Students and Young Professionals look forward to ICC4-CLSPublished on March 16th, 2012 | By: Eileen De Guire
ACerS director of membership and marketing, Megan Bricker, coordinates the Society’s outreach to students and young professionals. Here she tells us about what’s in store for the youthful ceramic materials professionals and what they are saying about ICC4-CLS.
The 4th International Congress on Ceramics is a great place for leaders in the ceramic materials field to address the dynamically changing landscape in the manufacturing and industrial arena. But that’s not the only audience who will benefit from attending this vibrant conference. The future of the industry will be changed and molded with a lot of support and input from current students and young professionals in the field. And ICC4-CLS is just the place to help this young generation get prepared for the challenges that lie ahead and make needed connections with leaders in the community.
Thanks to the support of the ceramic materials community (National Science Foundation, Ceradyne, Inc., ArcelorMittal, John Wiley & Sons, and the Basic Science Division of The American Ceramic Society), students and young professionals will receive some scholarship and travel grant money to be able to attend the conference.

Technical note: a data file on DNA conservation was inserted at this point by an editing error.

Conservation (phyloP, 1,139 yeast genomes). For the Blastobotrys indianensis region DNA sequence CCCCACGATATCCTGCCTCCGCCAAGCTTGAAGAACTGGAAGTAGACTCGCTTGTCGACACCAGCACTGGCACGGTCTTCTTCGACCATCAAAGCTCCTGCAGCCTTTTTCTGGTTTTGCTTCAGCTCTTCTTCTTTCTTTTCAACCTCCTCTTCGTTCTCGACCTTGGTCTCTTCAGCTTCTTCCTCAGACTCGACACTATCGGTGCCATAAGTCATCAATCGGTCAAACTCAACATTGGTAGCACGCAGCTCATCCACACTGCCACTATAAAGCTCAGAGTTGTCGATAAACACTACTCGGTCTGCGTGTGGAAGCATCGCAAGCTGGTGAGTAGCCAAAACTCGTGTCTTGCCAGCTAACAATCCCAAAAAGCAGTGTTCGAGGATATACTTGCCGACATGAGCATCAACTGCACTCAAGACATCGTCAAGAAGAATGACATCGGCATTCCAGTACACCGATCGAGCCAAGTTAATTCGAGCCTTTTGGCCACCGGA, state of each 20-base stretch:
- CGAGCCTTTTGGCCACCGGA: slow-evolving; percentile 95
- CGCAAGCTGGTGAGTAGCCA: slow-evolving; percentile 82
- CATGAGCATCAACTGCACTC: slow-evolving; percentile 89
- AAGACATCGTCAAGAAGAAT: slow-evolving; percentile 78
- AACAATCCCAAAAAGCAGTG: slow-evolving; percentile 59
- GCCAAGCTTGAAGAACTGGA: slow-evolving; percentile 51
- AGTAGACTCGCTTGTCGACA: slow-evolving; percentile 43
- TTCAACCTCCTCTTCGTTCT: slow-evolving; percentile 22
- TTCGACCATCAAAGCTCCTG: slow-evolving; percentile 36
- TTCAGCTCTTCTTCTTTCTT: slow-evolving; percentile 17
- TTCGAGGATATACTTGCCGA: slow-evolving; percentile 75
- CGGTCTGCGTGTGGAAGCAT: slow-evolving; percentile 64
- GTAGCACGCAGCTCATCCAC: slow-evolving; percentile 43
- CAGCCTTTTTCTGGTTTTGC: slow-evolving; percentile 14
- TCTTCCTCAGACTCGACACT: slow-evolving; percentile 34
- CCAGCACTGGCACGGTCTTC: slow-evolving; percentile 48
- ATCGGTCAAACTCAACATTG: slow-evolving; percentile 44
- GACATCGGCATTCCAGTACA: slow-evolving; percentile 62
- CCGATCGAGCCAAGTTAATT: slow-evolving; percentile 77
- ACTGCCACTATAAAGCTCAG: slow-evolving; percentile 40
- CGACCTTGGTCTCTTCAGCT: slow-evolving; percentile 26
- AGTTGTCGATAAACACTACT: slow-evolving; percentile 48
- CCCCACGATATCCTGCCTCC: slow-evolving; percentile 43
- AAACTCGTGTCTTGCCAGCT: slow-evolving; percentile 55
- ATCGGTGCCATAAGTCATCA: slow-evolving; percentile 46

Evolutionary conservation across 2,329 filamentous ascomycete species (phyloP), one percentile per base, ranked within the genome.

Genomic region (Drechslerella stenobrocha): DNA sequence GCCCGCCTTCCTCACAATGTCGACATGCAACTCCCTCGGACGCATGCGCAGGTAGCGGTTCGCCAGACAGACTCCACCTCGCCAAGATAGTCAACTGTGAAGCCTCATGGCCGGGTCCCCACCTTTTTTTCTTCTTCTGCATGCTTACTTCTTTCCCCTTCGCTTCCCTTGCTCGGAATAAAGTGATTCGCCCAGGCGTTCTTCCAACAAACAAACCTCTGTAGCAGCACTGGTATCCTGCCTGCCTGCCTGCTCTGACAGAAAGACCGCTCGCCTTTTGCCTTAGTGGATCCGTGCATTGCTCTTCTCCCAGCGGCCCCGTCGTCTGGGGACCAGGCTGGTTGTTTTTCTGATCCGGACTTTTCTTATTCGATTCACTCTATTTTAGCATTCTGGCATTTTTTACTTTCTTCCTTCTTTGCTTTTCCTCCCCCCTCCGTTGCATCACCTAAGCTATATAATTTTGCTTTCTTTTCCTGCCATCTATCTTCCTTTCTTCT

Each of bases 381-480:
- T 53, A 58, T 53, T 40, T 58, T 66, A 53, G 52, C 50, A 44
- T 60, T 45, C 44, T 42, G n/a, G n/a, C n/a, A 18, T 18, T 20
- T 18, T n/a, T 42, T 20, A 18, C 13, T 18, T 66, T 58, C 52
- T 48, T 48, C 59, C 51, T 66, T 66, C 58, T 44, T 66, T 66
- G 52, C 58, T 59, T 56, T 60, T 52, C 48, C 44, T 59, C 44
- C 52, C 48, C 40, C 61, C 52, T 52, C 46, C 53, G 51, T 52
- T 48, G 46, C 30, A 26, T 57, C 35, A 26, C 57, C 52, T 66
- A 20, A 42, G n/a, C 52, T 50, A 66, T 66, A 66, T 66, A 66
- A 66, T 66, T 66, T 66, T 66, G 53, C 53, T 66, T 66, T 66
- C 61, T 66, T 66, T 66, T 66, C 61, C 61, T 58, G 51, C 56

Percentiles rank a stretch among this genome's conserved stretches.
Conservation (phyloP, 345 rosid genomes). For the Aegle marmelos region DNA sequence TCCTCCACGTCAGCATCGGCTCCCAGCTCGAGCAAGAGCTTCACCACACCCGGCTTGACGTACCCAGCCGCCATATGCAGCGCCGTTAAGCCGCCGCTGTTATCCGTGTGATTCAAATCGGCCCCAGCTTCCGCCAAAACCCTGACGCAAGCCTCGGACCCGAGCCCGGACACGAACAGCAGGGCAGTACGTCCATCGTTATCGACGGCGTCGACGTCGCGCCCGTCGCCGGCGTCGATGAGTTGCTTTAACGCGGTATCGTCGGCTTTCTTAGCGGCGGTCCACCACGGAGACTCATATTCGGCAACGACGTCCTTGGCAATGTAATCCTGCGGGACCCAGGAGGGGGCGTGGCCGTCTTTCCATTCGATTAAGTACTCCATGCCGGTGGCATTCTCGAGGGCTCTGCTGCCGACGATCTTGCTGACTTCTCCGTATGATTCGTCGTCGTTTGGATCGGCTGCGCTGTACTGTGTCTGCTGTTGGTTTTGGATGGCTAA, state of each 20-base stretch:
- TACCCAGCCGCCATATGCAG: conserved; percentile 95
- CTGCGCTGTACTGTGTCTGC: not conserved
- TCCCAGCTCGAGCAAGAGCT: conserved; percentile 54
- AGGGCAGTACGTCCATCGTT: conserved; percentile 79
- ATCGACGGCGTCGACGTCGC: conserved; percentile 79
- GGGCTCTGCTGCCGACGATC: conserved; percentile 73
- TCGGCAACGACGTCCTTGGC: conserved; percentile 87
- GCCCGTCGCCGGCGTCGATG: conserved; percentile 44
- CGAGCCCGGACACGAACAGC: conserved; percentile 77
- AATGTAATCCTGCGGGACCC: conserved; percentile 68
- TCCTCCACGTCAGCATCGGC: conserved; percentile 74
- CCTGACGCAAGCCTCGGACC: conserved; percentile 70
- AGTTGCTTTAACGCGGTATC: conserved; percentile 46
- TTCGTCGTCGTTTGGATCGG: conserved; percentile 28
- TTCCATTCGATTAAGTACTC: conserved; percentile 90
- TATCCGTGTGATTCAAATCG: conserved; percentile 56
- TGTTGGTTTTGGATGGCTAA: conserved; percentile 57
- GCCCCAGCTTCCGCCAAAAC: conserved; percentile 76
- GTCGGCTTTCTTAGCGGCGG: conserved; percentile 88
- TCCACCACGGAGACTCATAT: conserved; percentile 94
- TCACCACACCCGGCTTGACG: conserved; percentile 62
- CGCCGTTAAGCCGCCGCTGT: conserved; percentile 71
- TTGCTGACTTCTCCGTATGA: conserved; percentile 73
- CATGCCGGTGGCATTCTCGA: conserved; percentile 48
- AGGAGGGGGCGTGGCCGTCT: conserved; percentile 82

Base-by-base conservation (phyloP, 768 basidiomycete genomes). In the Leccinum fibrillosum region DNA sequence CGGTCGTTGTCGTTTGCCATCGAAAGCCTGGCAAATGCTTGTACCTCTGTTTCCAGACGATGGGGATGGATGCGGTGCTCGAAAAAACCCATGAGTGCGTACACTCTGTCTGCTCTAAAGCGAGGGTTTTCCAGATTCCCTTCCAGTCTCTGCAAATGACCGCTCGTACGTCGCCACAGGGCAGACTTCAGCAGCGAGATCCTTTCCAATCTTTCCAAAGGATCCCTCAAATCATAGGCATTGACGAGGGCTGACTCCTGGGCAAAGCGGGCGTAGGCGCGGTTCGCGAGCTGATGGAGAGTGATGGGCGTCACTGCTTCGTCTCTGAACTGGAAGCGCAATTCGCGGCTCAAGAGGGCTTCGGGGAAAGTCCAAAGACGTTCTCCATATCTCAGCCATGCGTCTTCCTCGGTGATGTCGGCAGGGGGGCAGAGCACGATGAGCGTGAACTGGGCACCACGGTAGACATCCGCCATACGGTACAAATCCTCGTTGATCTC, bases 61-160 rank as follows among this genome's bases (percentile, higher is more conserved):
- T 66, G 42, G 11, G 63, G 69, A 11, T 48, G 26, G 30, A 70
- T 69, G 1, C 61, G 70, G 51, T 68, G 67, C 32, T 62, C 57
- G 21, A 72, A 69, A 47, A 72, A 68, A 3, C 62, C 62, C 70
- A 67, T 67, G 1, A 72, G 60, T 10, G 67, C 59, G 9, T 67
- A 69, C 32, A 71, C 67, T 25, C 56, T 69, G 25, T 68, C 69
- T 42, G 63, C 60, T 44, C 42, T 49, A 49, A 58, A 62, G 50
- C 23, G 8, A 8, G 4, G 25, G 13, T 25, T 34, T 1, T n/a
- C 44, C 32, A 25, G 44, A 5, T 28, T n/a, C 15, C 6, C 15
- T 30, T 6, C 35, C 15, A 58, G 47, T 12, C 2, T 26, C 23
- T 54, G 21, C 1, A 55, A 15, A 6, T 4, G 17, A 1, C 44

“This conference can be an important networking tool not only for myself, but for industry people looking to start collaborative ceramics research with a university. Applying for this travel grant helps me and my university get the message out on our research and make lifelong professional connections, ” said Troy Ansell, PhD candidate from Oregon State University.
Those already working, early in their career, feel ICC4-CLS will be an excellent opportunity to present their own ideas and the results of their work to other attendees. And the new Interactive Technology Forum will give those excited about sharing ideas and research just that chance.
“This is really cool [the Interactive Technology Forum], we’re all working on these game-changing advanced technology projects, and I think this new way for presenting what we’re all working on is great. If I’m working on the next great advance in power generator coatings or biomimetics I need way more than two dimensions to present that in a compelling way,” boasts Ed Herderick, young professional at EWI, a materials-joining innovation center.
Students and young professionals are gearing up and looking forward to attending ICC4-CLS for all of the world-changing content they will hear, the important connections they will make and the rare opportunity to present their research and ideas in a nontraditional format. The fact that the venue is in the fun, busy city of Chicago …well that’s icing on the scientific cake!
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